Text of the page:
There’s no denying the Habs need help up front. While there’s a good chance they’ll look to simply add via the rental route, there are a few forwards in Montreal who could potentially be on the move.
Please note that all odds are independent of each other.
David Desharnais: 40% – Before anyone thinks I’m crazy, Desharnais is up this high simply for the potential for having to send some salary the other way in a trade. The Habs can add roughly $4 million via trade – that’s enough for one notable addition but if GM Marc Bergevin wants to make a couple of those moves, someone with a somewhat sizable contract (such as Desharnais) would need to go as well. I also wouldn’t rule out him being moved for an overpaid depth defender either in a swap of undesirable expiring deals.
Daniel Carr: 30% – While he’s currently with the IceCaps, he has spent most of the season with Montreal so let’s cover him here. Carr is one of the types of young players that often get moved at the deadline – someone that has shown some potential but is perceived to have stagnated. He’s under contract for one more year at a reasonable rate so he’s someone a team may ask for instead of a mid-round pick in a smaller trade.
Sven Andrighetto: 30% – A lot of the stuff with Carr applies here although Andrighetto is a restricted free agent after the season and it’s plausible to think he heads back across the pond if things stay the way they are for him. If the Habs are trading for a rental forward and the acquiring team would rather a replacement player over a pick, Andrighetto would be a prime candidate to go the other way.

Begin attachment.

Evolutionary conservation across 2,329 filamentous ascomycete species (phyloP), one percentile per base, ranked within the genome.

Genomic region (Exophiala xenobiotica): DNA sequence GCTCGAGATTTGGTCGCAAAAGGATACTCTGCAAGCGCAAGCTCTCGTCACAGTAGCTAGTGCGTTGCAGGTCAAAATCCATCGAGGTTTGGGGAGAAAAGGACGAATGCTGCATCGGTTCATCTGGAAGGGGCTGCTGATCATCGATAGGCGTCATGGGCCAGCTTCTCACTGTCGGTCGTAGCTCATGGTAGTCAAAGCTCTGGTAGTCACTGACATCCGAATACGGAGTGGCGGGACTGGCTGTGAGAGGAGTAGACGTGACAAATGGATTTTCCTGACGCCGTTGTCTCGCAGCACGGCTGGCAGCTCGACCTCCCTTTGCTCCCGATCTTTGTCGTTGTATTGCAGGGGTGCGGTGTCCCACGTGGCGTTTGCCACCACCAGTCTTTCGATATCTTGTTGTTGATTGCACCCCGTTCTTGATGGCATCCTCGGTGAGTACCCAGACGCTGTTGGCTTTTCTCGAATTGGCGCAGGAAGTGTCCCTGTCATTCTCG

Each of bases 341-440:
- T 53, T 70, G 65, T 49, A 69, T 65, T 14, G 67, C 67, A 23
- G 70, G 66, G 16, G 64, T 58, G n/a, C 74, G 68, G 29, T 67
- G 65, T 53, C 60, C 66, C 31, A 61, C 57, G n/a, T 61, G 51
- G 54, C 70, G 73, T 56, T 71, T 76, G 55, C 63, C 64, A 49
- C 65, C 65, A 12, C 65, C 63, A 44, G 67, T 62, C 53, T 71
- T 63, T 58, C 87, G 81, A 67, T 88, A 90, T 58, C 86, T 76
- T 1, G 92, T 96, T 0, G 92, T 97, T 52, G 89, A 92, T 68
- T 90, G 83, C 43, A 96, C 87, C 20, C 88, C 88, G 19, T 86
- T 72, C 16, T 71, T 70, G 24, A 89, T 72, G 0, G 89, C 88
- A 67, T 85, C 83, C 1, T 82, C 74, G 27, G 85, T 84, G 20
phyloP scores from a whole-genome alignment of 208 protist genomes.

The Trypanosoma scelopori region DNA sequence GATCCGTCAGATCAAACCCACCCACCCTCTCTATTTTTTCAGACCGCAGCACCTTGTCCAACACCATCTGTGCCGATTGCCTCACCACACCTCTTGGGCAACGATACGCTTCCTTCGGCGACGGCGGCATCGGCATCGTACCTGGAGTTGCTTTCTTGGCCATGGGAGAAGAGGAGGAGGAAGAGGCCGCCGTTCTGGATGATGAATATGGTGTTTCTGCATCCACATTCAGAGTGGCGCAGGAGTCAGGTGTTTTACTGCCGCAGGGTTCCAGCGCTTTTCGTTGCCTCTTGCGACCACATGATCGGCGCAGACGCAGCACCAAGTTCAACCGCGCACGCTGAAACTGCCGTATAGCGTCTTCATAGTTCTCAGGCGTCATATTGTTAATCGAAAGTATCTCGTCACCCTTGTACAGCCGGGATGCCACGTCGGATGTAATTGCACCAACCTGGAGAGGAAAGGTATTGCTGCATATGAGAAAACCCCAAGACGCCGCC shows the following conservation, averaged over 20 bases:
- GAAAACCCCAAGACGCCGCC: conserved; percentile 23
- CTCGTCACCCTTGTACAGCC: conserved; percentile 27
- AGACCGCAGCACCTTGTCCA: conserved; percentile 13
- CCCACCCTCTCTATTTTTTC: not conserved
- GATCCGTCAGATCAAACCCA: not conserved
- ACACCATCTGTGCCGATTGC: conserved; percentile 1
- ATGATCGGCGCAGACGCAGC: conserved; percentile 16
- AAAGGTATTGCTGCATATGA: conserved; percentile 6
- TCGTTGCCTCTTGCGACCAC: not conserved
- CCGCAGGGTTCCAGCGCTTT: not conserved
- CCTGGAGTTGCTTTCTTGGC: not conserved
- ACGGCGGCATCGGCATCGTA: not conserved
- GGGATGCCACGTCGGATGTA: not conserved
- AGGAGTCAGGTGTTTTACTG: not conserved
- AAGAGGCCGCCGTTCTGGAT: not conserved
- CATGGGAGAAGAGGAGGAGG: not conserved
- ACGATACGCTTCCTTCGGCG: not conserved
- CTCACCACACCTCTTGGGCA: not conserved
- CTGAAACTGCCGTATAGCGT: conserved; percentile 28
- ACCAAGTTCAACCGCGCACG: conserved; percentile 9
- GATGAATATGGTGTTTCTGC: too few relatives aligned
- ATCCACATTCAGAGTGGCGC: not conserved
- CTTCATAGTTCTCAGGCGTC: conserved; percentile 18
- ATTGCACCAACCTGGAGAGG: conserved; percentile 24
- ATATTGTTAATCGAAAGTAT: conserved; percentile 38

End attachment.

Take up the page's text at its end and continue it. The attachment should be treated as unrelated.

Brian Flynn: 20% – Flynn has been serviceable as a depth forward but if the Habs wind up adding a player or two up front, he’s going to basically be a press box player the rest of the way. He’s someone who could also move if Montreal has to send a small salary back to make the cap part of a trade work. It doesn’t seem likely that he’ll be back next year so they may be comfortable moving him now, especially since players like McCarron and de la Rose have shown they can handle a fourth line role.
Tomas Plekanec: 15% – I suspect Bergevin is more willing to move him now than he was even a couple of months ago but his $6 million contract is hard to work into a deal at this point of the year. Realistically, the only way I can see Plekanec moving now is if they find a trade for another centre with term left on his contract. It could happen but that feels like a move that would be more likely to happen in the offseason.